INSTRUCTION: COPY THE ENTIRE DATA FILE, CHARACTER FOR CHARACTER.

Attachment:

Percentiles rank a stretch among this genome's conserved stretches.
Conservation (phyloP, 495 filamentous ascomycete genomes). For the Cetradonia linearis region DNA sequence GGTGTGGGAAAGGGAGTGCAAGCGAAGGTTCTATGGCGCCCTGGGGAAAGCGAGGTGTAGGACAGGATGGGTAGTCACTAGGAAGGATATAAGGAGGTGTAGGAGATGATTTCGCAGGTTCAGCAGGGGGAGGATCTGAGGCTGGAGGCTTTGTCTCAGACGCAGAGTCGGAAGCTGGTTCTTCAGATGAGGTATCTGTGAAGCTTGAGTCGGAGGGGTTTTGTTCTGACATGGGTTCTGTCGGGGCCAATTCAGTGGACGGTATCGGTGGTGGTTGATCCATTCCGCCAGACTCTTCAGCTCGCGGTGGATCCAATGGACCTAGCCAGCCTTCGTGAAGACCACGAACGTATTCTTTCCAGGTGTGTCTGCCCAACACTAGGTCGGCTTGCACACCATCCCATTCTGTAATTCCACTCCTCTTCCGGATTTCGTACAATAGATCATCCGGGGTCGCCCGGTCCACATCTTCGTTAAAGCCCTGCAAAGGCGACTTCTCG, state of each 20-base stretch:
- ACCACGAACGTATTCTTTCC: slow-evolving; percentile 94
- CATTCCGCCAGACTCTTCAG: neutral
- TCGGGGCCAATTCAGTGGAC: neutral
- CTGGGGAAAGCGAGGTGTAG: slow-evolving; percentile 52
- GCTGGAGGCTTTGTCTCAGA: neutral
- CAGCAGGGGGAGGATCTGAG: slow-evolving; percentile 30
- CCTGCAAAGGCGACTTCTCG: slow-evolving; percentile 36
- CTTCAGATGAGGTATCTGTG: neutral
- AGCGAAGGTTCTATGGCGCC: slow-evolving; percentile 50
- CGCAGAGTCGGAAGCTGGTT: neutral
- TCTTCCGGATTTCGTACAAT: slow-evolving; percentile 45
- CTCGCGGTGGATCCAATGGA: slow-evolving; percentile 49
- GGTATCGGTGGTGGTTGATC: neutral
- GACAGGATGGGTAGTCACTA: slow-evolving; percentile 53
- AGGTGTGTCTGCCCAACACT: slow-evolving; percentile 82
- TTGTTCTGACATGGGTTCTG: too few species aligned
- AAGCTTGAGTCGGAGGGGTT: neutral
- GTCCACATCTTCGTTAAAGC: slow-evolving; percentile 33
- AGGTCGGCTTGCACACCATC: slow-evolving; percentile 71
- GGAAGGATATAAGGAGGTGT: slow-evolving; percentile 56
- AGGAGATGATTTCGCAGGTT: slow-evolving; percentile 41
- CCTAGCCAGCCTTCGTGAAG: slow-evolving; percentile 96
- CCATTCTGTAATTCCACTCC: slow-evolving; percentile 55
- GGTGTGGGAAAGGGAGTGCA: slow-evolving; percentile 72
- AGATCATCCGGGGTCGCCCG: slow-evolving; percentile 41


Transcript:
Percentiles rank a stretch among this genome's conserved stretches.
Conservation (phyloP, 495 filamentous ascomycete genomes). For the Cetradonia linearis region DNA sequence GGTGTGGGAAAGGGAGTGCAAGCGAAGGTTCTATGGCGCCCTGGGGAAAGCGAGGTGTAGGACAGGATGGGTAGTCACTAGGAAGGATATAAGGAGGTGTAGGAGATGATTTCGCAGGTTCAGCAGGGGGAGGATCTGAGGCTGGAGGCTTTGTCTCAGACGCAGAGTCGGAAGCTGGTTCTTCAGATGAGGTATCTGTGAAGCTTGAGTCGGAGGGGTTTTGTTCTGACATGGGTTCTGTCGGGGCCAATTCAGTGGACGGTATCGGTGGTGGTTGATCCATTCCGCCAGACTCTTCAGCTCGCGGTGGATCCAATGGACCTAGCCAGCCTTCGTGAAGACCACGAACGTATTCTTTCCAGGTGTGTCTGCCCAACACTAGGTCGGCTTGCACACCATCCCATTCTGTAATTCCACTCCTCTTCCGGATTTCGTACAATAGATCATCCGGGGTCGCCCGGTCCACATCTTCGTTAAAGCCCTGCAAAGGCGACTTCTCG, state of each 20-base stretch:
- ACCACGAACGTATTCTTTCC: slow-evolving; percentile 94
- CATTCCGCCAGACTCTTCAG: neutral
- TCGGGGCCAATTCAGTGGAC: neutral
- CTGGGGAAAGCGAGGTGTAG: slow-evolving; percentile 52
- GCTGGAGGCTTTGTCTCAGA: neutral
- CAGCAGGGGGAGGATCTGAG: slow-evolving; percentile 30
- CCTGCAAAGGCGACTTCTCG: slow-evolving; percentile 36
- CTTCAGATGAGGTATCTGTG: neutral
- AGCGAAGGTTCTATGGCGCC: slow-evolving; percentile 50
- CGCAGAGTCGGAAGCTGGTT: neutral
- TCTTCCGGATTTCGTACAAT: slow-evolving; percentile 45
- CTCGCGGTGGATCCAATGGA: slow-evolving; percentile 49
- GGTATCGGTGGTGGTTGATC: neutral
- GACAGGATGGGTAGTCACTA: slow-evolving; percentile 53
- AGGTGTGTCTGCCCAACACT: slow-evolving; percentile 82
- TTGTTCTGACATGGGTTCTG: too few species aligned
- AAGCTTGAGTCGGAGGGGTT: neutral
- GTCCACATCTTCGTTAAAGC: slow-evolving; percentile 33
- AGGTCGGCTTGCACACCATC: slow-evolving; percentile 71
- GGAAGGATATAAGGAGGTGT: slow-evolving; percentile 56
- AGGAGATGATTTCGCAGGTT: slow-evolving; percentile 41
- CCTAGCCAGCCTTCGTGAAG: slow-evolving; percentile 96
- CCATTCTGTAATTCCACTCC: slow-evolving; percentile 55
- GGTGTGGGAAAGGGAGTGCA: slow-evolving; percentile 72
- AGATCATCCGGGGTCGCCCG: slow-evolving; percentile 41